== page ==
Filed under: Architecture, Flu, Health, Pandemic, Plague, Predictions, Science, Society, Space, tech, Writing stuff
Couple of items of interest from the news.
First, researchers have figured out a way to produce what I called “plasteel” in Communion of Dreams, and used as the basis for a lot of the architecture of the future. From PhysOrg.com:
By mimicking a brick-and-mortar molecular structure found in seashells, University of Michigan researchers created a composite plastic that’s as strong as steel but lighter and transparent.
It’s made of layers of clay nanosheets and a water-soluble polymer that shares chemistry with white glue.
Engineering professor Nicholas Kotov almost dubbed it “plastic steel,” but the new material isn’t quite stretchy enough to earn that name. Nevertheless, he says its further development could lead to lighter, stronger armor for soldiers or police and their vehicles. It could also be used in microelectromechanical devices, microfluidics, biomedical sensors and valves and unmanned aircraft.
Ah, I love to see my predictions actually coming true. (Not that I knew exactly how this would be achieved, but it was clear that materials science will reap a huge benefit from nanotech advancements.)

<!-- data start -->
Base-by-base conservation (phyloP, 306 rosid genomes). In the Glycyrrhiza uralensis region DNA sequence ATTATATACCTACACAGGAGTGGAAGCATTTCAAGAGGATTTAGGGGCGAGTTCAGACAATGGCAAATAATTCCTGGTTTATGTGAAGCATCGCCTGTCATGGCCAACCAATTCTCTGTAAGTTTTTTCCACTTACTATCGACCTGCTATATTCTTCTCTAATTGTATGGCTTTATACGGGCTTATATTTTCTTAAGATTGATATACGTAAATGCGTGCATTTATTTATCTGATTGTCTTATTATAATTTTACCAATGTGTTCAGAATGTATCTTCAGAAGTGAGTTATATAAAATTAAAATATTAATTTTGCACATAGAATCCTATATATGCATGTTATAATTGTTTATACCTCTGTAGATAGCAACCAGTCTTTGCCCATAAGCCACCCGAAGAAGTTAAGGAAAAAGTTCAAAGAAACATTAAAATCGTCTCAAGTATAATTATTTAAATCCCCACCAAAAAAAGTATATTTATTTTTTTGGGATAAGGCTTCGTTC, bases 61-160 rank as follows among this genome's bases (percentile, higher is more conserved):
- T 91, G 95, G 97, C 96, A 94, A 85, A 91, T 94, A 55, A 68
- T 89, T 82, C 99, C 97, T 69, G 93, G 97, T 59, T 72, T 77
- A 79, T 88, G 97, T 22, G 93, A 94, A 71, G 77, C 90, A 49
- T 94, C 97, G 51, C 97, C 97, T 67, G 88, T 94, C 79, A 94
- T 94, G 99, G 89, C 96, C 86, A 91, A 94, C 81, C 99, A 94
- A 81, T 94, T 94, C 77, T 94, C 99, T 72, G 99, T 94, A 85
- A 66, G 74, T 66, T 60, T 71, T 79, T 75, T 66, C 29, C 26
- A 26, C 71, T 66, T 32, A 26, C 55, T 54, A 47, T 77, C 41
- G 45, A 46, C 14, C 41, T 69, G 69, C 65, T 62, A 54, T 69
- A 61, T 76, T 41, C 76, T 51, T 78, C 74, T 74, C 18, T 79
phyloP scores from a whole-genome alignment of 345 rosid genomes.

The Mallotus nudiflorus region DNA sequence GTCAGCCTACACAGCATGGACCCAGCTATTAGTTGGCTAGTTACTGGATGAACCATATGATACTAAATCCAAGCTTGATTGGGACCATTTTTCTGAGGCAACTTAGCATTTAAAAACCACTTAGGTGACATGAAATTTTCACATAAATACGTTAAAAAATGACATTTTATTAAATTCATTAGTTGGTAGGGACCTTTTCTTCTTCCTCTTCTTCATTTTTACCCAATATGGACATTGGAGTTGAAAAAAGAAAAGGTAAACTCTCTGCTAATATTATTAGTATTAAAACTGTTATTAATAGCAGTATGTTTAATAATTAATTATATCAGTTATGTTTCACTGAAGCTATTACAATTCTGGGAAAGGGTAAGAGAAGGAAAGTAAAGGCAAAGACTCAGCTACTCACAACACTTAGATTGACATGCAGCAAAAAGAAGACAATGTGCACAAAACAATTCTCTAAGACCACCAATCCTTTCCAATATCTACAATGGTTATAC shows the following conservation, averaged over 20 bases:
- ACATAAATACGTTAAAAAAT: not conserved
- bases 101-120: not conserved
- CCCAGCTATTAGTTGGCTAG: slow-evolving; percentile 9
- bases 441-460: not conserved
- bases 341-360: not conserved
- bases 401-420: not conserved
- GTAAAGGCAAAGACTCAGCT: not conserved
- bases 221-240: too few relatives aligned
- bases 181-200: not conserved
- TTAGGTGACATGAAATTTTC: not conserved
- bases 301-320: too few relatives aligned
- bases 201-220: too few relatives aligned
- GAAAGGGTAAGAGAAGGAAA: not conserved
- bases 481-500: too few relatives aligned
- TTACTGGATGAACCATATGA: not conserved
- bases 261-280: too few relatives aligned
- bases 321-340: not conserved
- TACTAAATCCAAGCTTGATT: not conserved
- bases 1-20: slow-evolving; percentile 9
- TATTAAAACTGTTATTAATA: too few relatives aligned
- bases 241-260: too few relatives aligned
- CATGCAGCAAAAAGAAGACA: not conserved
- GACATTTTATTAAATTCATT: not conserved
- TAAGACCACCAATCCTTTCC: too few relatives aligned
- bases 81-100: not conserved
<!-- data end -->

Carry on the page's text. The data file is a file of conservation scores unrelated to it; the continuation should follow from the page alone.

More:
Now for the bad news:
NEW YORK (Reuters) – The H5N1 bird flu virus has mutated to infect people more easily, although it still has not transformed into a pandemic strain, researchers said on Thursday.
The changes are worrying, said Dr. Yoshihiro Kawaoka of the University of Wisconsin-Madison.
“We have identified a specific change that could make bird flu grow in the upper respiratory tract of humans,” said Kawaoka, who led the study. “The viruses that are circulating in Africa and Europe are the ones closest to becoming a human virus,” Kawaoka said.
This is unbelievably bad news. The thing which has kept H5N1 from becoming a real threat is that it is difficult for it to move from one human to another – almost all the deaths attributable to the virus so far have come in animal to human transfers. Part of this is due to the fact that the virus just doesn’t find us all that good a place to set up shop. But once it does, it will only be a matter of time before you start to see human-to-human transfers. And then it’ll be “hello, pandemic!” And depending on how virulent that strain is, it may or may not precipitate the sort of global catastrophe I envision as the basis for Communion.
That’s one prediction I’d really love to have completely wrong.
1 Comment so far
Leave a comment